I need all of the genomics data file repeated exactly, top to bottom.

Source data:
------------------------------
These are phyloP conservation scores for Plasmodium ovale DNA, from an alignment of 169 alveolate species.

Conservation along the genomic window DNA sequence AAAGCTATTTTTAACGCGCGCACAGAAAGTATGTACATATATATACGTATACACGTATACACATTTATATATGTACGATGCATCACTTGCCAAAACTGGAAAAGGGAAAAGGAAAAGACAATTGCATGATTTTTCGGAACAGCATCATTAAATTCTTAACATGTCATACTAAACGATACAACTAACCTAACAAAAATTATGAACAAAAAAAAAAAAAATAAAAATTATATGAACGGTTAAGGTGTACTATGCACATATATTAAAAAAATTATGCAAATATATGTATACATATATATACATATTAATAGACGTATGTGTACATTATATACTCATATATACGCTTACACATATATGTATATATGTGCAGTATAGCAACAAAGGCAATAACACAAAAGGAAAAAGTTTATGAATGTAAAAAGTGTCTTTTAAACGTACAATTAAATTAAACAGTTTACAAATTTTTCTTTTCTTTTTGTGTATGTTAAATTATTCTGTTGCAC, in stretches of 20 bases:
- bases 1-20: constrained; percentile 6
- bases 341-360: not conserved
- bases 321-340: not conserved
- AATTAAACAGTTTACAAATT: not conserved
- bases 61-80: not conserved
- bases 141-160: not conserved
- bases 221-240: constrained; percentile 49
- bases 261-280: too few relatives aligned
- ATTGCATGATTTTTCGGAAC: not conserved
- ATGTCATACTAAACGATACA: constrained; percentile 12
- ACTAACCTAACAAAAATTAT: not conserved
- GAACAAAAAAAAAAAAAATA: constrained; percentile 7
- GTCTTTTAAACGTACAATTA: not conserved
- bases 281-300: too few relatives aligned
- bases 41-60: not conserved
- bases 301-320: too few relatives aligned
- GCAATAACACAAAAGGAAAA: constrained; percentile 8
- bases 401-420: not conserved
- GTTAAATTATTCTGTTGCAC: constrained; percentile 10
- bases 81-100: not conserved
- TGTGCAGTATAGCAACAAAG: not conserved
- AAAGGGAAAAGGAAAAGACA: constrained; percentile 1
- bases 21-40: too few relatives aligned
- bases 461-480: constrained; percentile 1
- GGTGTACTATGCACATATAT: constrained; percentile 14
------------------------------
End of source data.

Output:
These are phyloP conservation scores for Plasmodium ovale DNA, from an alignment of 169 alveolate species.

Conservation along the genomic window DNA sequence AAAGCTATTTTTAACGCGCGCACAGAAAGTATGTACATATATATACGTATACACGTATACACATTTATATATGTACGATGCATCACTTGCCAAAACTGGAAAAGGGAAAAGGAAAAGACAATTGCATGATTTTTCGGAACAGCATCATTAAATTCTTAACATGTCATACTAAACGATACAACTAACCTAACAAAAATTATGAACAAAAAAAAAAAAAATAAAAATTATATGAACGGTTAAGGTGTACTATGCACATATATTAAAAAAATTATGCAAATATATGTATACATATATATACATATTAATAGACGTATGTGTACATTATATACTCATATATACGCTTACACATATATGTATATATGTGCAGTATAGCAACAAAGGCAATAACACAAAAGGAAAAAGTTTATGAATGTAAAAAGTGTCTTTTAAACGTACAATTAAATTAAACAGTTTACAAATTTTTCTTTTCTTTTTGTGTATGTTAAATTATTCTGTTGCAC, in stretches of 20 bases:
- bases 1-20: constrained; percentile 6
- bases 341-360: not conserved
- bases 321-340: not conserved
- AATTAAACAGTTTACAAATT: not conserved
- bases 61-80: not conserved
- bases 141-160: not conserved
- bases 221-240: constrained; percentile 49
- bases 261-280: too few relatives aligned
- ATTGCATGATTTTTCGGAAC: not conserved
- ATGTCATACTAAACGATACA: constrained; percentile 12
- ACTAACCTAACAAAAATTAT: not conserved
- GAACAAAAAAAAAAAAAATA: constrained; percentile 7
- GTCTTTTAAACGTACAATTA: not conserved
- bases 281-300: too few relatives aligned
- bases 41-60: not conserved
- bases 301-320: too few relatives aligned
- GCAATAACACAAAAGGAAAA: constrained; percentile 8
- bases 401-420: not conserved
- GTTAAATTATTCTGTTGCAC: constrained; percentile 10
- bases 81-100: not conserved
- TGTGCAGTATAGCAACAAAG: not conserved
- AAAGGGAAAAGGAAAAGACA: constrained; percentile 1
- bases 21-40: too few relatives aligned
- bases 461-480: constrained; percentile 1
- GGTGTACTATGCACATATAT: constrained; percentile 14